Inner Marriage

The top half of the circle in the following diagram represents us going about our ordinary life in the world, and the bottom half is that unknown thing that we are searching for that will make us happy. Because we don't know the answer to the question of happiness, a kind of spiritual projection takes place. We look to the outside for an answer, and try out the solutions that the world recommends: money, power, fame and romantic love.                                                 

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Let's look at money, for example, to see how this spiritual projection works. Our mail boxes fill up with sweepstakes notices with pictures of big houses, fancy cars, and expensive foreign vacations, and the message is the more money we have the happier we will be. The odds of winning, of course, are astronomical, but there is something important we can win from those kinds of notices. All it takes is playing the following game. We have to seriously imagine what it would be like to win, and this is different than simply assuming that winning is going to transform our life. Picture yourself in that big house with ten bedrooms and six baths. Is this some vision of bliss? After the first glow wears off, who is going to live in those rooms, and who is going to clean them, and who will pay the taxes on such a monstrosity? Will we own the house, or will the house own us? Why not get servants, you say? Well, will they serve us, or will we serve them by constantly having to tell them what to do and check up on if they are doing it, and paying them well in the bargain. If we do this kind of imagining, it becomes almost a meditation that can have some good spiritual effects. It begins to free us from the kind of unconscious spiritual projection that our society habitually engages in,, and it can even be fun, as well.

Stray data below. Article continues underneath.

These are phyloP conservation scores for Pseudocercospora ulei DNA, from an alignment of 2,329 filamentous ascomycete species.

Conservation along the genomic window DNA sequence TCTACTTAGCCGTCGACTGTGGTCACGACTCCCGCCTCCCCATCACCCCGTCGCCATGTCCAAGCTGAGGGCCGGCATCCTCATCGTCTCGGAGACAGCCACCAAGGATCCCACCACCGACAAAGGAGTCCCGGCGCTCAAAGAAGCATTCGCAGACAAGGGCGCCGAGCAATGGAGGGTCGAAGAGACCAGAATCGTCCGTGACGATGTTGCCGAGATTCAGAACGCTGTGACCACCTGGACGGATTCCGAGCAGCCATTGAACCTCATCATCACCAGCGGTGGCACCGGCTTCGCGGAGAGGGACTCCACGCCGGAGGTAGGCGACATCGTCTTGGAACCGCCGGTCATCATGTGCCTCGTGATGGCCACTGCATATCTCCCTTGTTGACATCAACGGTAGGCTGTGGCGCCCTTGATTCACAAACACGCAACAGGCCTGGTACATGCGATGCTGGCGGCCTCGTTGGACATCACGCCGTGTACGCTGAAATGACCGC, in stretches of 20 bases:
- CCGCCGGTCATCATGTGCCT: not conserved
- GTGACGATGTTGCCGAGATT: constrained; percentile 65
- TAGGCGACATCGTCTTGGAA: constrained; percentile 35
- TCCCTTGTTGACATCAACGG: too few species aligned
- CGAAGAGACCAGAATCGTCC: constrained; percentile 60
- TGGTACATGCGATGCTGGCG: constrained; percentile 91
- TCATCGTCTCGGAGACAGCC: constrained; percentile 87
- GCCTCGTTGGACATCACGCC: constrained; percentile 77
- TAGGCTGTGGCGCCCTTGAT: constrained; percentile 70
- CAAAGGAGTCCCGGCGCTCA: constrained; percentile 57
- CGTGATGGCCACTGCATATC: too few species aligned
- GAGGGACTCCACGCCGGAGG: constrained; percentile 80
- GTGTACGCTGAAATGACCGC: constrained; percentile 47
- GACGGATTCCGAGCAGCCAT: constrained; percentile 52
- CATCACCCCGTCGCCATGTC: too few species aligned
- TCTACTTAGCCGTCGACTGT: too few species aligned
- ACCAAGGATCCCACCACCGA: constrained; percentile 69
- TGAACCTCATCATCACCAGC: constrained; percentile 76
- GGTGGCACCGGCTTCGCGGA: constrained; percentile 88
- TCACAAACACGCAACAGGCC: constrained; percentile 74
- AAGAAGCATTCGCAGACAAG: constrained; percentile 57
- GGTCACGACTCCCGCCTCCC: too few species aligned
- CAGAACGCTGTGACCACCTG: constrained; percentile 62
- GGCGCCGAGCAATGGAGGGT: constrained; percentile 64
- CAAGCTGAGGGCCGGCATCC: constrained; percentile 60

We can try the same exercise by imagining driving around in that fancy red sports car we have just won, or actually being on that expensive vacation to Europe or Hawaii. Are these things really going to be radically different from driving the car we have, or from the vacations we have already gone on? The whole point is to gain a sense of how our deep inner drive for happiness is constantly coming out of our own hearts and fastening to the people and things around us.

No where is this more evident than in the search for romantic love. That other person is supposed to answer the question of our own psychological wholeness. But it goes beyond that. They are supposed to make us happy and give our life some overall meaning. It is not as if these expectations are always voiced, or even fully conscious, but they can still have a powerful effect on our closest relationships. If our life is not as meaningful as it should be, we look to our spouse or to our children and begin to feel that they have somehow failed us. This can place a tremendous pressure on a marriage. There is no man or woman in this world, no matter how wonderful they are, that can answer our own personal need for meaning. It is as if we have an infinite hunger in our heart that transcends the finite dimensions of the people around us, and most certainly goes far beyond any material thing. This is why we are treated to the sad spectacle of the rich who are driven to try to become richer and richer, and the famous who end up feeling lonely and put-upon, and the glamorous who wonder if people like them for themselves. They, like all of us, are looking outside to find what only can be found within.